How Apples Solutions Drive Sales

Forget Steve Jobs' reality-distortion field: David Morgenstern says Apple's commitment to selling "solutions" instead of products has helped sell the iPod and other hardware with a storage twist. Should struggling hard drive vendors follow sui

Longtime followers of the technology market often comment about the "reality distortion field" surrounding Apple Computer and especially its high-profile CEO, Steve Jobs. This magic must be the reason for the companys survival, right?

This theory is easy to believe at times—such as the several hours I spent at last weeks Macworld Expo keynote address in San Francisco, watching the parade of new hardware and software products roll by. However, such thinking is rank superstition.

Instead, I suggest that Apple has taken full advantage of product development and marketing well within the reach of every technology company, including the industrys revenue-challenged storage vendors. The basic formula comprises good engineering and design; market vision; and most importantly, an exacting understanding of customer values. Or more simply put, Apple at times provides "solutions" rather than products.

Certainly, most of us business types are used to thinking in terms of product categories or technologies rather than solutions. Its easy to quantify consumer and business software, hardware, peripherals, communication and protocols. And solutions are usually the realm of the consultant.

In my tenure as a technology magazine editor, I supported a policy to forbid the word "solution" from the pages of our publication. The reason: A solution didnt mean anything—or more to the point, it was difficult to quantify.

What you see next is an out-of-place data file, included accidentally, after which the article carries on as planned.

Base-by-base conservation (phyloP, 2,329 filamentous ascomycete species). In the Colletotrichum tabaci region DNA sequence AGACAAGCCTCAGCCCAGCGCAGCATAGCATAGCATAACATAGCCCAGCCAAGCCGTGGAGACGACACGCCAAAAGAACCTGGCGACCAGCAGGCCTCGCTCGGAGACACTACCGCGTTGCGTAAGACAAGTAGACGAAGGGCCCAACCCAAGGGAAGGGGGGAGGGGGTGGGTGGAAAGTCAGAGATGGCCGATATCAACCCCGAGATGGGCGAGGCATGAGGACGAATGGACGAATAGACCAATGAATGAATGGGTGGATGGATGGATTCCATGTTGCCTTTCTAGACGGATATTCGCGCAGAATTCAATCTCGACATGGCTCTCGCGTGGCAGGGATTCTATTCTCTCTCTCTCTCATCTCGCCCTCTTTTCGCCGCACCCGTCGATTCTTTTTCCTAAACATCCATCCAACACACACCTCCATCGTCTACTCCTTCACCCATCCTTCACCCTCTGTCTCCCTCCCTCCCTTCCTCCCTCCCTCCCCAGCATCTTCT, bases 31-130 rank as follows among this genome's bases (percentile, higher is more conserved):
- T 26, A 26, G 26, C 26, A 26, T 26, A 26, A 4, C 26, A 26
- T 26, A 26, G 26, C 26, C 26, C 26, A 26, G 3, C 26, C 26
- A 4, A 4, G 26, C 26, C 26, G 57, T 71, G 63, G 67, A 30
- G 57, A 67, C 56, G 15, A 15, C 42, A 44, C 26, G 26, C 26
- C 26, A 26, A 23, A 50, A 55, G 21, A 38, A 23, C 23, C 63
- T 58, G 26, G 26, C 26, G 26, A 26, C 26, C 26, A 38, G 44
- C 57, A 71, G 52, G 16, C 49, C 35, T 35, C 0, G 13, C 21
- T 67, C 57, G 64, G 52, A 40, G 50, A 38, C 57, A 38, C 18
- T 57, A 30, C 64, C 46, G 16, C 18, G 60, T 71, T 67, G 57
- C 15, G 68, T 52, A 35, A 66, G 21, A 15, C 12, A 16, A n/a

Take, for example, one of Apples recent successes: the iPod. Now familiar to most of us, the device is a hard disk-based music player. According to Apple, the company sold more than 600,000 of the drives in the past year and a half, gaining more than a 40 percent market share in Japan. A retailer buddy mentioned he sold 50 iPods on one day during the holiday season.

If we think of the iPod as a product, wed be hard-pressed to understand its success. Other players are less expensive—in fact, most cost less. Some hold more data and most use a more common connector, such as USB.

However, when we look through solution-colored glasses, its easier to see the attraction of the iPod. The device is much more than just a piece of hardware. The iPod combines a very elegant software application, a speedy bus connection and compelling industrial design. In addition, it provides little extras such as the ability to store regular files or display other types of data.

For the user, the iPod simply gets the entire job done and done right. Of course, for the developer, theres nothing simple about it. Creating such synergy takes a lot of work.

Most developers and manufacturers are in the product business. And thats to be expected. Still, for all their talk of user values, I wish I could find more examples of real solutions—especially in the storage arena.

Its wishful thinking for executives to believe that Apples magic is the result of Jobs charisma or a fancy marketing gimmick that can fool the public. Or perhaps there really is a reality-distortion field around Apple—one of vision.

David Morgenstern is a longtime reporter of the storage industry as well as a veteran of the dotcom boom in the storage-rich fields of professional content creation and digital video.